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Prepare for transition to a fluorine-free future

fluorine-free

Javier Castro, General Manager, EMEA at  Perimeter Solutions  outlines  why  recent developments  mean  a transition to FFF  is happening faster than anticipated  

The industry has been eager to find alternative options to synthetic Aqueous Film Forming Foams (AFFF) and Alcohol-Resistant Aqueous Film Forming Foam (AR-AFFF), which contain perfluoroalkyl and/or polyfluoroalkyl substances (PFAS) to comply with newer environmental regulations, but fluorine-free firefighting foams (FFF) simply have not been able to meet the performance level of AFFF and AR-AFFF in certain fire situations, so making a complete transition has not been possible up to this point. But, that’s changing. At Perimeter Solutions, we compared fluorine-free foam to AFFF in testing conducted in 2016 and then again in 2021, and the results show that FFF is quickly closing the performance gap. 

2016 – First Round Goes to AFFF 

In 2016, we were curious to find out what the limitations were, if any, with FFF compared to AFFF, so we put FFF to the test. 

At the time of testing, we felt that the ideal situation would be that FFF would show the same performance and properties of AFFF, but the testing didn’t bear that out. We tested five different AFFF products and compared them with five different FFF products (from six manufacturers). Three of the FFF products were 3×6, one was 3×3, and a fifth was a 3% type (non-AR). Meanwhile, three of the AFFF products tested were 3×3 and two were 3×6. Selection was based on the technology that was available from the selected manufacturers at the time of testing.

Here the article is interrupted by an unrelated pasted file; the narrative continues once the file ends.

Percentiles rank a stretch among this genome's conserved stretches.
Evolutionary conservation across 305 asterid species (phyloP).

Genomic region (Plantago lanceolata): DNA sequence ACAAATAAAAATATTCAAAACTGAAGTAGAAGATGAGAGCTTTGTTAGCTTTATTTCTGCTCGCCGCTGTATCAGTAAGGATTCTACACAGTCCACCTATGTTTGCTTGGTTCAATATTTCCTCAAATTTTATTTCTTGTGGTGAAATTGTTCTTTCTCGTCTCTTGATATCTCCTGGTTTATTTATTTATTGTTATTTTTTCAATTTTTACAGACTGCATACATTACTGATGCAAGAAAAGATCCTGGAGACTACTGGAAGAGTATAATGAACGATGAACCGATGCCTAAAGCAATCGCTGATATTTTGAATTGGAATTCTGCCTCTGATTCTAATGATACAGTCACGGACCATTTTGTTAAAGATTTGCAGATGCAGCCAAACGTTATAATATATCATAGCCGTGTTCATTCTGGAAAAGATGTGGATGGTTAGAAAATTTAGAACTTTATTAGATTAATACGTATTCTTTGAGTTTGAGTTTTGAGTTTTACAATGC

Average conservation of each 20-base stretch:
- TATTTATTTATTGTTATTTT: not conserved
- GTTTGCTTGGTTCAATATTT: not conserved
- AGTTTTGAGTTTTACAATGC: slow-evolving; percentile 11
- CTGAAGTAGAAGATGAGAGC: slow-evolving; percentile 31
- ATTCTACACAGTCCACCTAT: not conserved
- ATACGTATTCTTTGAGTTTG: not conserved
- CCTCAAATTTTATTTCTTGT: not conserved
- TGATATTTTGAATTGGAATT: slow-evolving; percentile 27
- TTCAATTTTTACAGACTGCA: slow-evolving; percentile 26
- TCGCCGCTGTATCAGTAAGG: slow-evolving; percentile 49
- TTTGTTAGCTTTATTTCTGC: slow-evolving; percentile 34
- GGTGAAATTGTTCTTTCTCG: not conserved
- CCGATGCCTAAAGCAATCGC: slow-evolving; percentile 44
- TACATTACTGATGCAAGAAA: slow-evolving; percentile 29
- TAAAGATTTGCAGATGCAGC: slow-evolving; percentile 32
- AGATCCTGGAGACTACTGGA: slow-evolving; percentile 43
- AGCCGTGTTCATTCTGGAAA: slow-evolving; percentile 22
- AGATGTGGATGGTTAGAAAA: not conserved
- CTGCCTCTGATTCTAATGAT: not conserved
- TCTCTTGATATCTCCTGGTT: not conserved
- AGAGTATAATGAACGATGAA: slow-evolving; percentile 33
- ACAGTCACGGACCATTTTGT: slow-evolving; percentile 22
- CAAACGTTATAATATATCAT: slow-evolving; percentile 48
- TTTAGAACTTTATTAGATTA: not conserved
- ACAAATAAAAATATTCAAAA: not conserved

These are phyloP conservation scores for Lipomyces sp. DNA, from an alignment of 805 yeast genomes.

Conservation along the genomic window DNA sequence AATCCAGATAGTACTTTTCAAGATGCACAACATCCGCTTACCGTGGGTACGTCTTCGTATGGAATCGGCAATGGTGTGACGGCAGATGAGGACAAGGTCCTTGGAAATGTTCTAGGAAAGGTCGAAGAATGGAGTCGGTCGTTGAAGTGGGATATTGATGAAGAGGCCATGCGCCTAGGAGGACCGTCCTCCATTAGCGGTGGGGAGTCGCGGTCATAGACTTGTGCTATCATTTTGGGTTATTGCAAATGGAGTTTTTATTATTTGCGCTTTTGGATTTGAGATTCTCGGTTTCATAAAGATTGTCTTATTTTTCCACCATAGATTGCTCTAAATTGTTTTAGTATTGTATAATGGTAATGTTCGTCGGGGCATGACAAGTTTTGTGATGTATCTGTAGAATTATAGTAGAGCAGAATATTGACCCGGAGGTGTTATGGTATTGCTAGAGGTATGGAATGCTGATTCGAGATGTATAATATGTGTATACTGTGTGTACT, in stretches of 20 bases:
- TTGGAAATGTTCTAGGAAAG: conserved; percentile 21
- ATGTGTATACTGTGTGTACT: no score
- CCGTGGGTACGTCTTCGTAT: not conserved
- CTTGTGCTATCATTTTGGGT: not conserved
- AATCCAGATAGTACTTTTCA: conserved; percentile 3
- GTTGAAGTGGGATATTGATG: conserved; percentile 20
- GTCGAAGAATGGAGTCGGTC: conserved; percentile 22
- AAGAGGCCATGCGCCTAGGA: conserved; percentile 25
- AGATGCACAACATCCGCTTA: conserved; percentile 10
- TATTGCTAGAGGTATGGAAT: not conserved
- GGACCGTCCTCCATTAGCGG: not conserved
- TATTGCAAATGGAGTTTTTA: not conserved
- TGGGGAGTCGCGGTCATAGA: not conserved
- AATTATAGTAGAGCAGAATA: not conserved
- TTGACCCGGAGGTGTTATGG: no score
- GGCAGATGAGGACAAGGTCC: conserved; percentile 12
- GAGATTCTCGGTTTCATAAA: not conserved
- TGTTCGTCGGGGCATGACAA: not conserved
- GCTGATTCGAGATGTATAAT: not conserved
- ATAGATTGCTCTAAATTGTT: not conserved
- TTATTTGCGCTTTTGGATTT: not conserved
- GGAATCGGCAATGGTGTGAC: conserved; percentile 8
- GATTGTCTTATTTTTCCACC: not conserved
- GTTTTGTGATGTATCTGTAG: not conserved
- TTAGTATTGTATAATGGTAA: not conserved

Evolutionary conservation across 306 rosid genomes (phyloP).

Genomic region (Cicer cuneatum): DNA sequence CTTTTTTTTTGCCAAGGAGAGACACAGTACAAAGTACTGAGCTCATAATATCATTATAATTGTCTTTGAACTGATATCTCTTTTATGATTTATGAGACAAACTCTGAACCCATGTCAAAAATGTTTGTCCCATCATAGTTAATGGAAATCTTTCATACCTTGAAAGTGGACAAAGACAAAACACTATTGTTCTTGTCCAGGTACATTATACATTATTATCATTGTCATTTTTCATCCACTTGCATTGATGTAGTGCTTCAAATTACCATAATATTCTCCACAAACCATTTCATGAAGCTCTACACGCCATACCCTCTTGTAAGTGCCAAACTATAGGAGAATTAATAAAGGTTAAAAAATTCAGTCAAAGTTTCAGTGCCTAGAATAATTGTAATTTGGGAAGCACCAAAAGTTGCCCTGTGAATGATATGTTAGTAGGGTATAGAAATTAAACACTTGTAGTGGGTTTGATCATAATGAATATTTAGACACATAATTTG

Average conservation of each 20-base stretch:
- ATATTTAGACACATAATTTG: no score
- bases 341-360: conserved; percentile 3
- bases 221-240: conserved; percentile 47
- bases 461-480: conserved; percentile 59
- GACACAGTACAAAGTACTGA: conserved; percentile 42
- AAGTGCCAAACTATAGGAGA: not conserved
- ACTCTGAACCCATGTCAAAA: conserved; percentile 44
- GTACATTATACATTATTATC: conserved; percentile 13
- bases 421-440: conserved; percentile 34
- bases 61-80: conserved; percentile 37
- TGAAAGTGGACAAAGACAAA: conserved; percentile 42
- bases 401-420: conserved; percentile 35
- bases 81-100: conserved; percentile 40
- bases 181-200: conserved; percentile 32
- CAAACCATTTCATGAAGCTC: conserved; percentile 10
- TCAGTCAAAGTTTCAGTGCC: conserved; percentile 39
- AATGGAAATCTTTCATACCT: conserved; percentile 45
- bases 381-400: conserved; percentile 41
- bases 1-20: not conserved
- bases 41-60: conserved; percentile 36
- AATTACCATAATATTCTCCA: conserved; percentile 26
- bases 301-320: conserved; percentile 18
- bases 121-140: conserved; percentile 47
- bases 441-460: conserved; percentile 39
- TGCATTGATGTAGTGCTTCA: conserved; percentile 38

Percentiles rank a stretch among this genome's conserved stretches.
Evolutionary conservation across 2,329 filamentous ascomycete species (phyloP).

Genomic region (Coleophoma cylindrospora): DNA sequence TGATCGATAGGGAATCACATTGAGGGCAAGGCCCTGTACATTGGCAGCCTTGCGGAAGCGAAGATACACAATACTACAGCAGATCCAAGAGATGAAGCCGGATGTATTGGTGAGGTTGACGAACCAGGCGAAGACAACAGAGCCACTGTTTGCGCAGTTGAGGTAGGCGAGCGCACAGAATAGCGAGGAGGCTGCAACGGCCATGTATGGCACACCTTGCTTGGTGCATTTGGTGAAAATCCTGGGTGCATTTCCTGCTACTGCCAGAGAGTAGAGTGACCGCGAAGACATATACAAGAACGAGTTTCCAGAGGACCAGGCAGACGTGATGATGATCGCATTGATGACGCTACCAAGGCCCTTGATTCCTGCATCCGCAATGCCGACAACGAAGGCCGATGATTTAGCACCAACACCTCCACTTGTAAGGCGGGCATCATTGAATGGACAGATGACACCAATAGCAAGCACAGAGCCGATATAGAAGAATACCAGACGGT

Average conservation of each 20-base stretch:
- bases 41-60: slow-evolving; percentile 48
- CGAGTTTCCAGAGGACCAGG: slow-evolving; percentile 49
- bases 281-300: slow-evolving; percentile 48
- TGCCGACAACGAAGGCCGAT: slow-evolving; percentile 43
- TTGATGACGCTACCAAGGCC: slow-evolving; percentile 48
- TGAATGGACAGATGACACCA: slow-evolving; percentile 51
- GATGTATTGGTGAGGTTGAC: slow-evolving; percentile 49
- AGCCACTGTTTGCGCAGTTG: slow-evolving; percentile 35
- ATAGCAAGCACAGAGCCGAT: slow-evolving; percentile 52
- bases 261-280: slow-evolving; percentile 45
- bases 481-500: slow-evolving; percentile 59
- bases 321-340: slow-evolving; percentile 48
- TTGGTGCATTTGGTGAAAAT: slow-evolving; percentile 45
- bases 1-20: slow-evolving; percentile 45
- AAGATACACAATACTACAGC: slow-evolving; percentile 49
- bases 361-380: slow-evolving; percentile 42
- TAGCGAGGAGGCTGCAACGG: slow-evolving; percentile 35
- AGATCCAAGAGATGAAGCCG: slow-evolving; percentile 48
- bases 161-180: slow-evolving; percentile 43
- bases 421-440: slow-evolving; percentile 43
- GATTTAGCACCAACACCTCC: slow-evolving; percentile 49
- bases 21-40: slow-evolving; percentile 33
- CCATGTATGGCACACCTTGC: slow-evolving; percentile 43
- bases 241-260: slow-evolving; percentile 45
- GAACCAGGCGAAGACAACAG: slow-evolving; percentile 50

Reviewing the results of Fire Control Performance, AFFF foams were able to control flames started by diesel fuel (flash point between 52-96 degrees Celsius) seven percent faster, on average, than the FFF. With heptane (flashpoint -4 degrees Celsius), AFFF controlled flames six percent faster compared to FFF, on average. The real differences were seen with Jet Fuel (flashpoint 40 degrees Celsius), where AFFF controlled the fire 50% faster, and with gasoline (flashpoint -40 degrees Celsius), where the control time for AFFF was 60% quicker than FFF. 

fluorine-free

FFF products had a harder time when compared to AFFF with Extinguishment. All AFFF and FFF selections were successful in extinguishing flames started by diesel fuel. In fact, all AFFF varieties were successful in extinguishing flames started by Heptane and Jet A1 fuels, and only one was late in putting out a fire started by Gasoline. 

Not one FFF was successful in extinguishing a fire started by Jet A1 fuel, and only three were successful on heptane

Not one FFF was successful in extinguishing a fire started by Jet A1 fuel, and only three were successful on heptane (one of which was late in dousing the fire). Results on gasoline were a little more encouraging for the FFF entries. Two of the manufacturers’ products were able to control fires started by gasoline. Again, all of the AFFF products successfully controlled the flames, and three of the AFFF varieties easily outperformed the two fluorine-free foams that could actually contain the flames.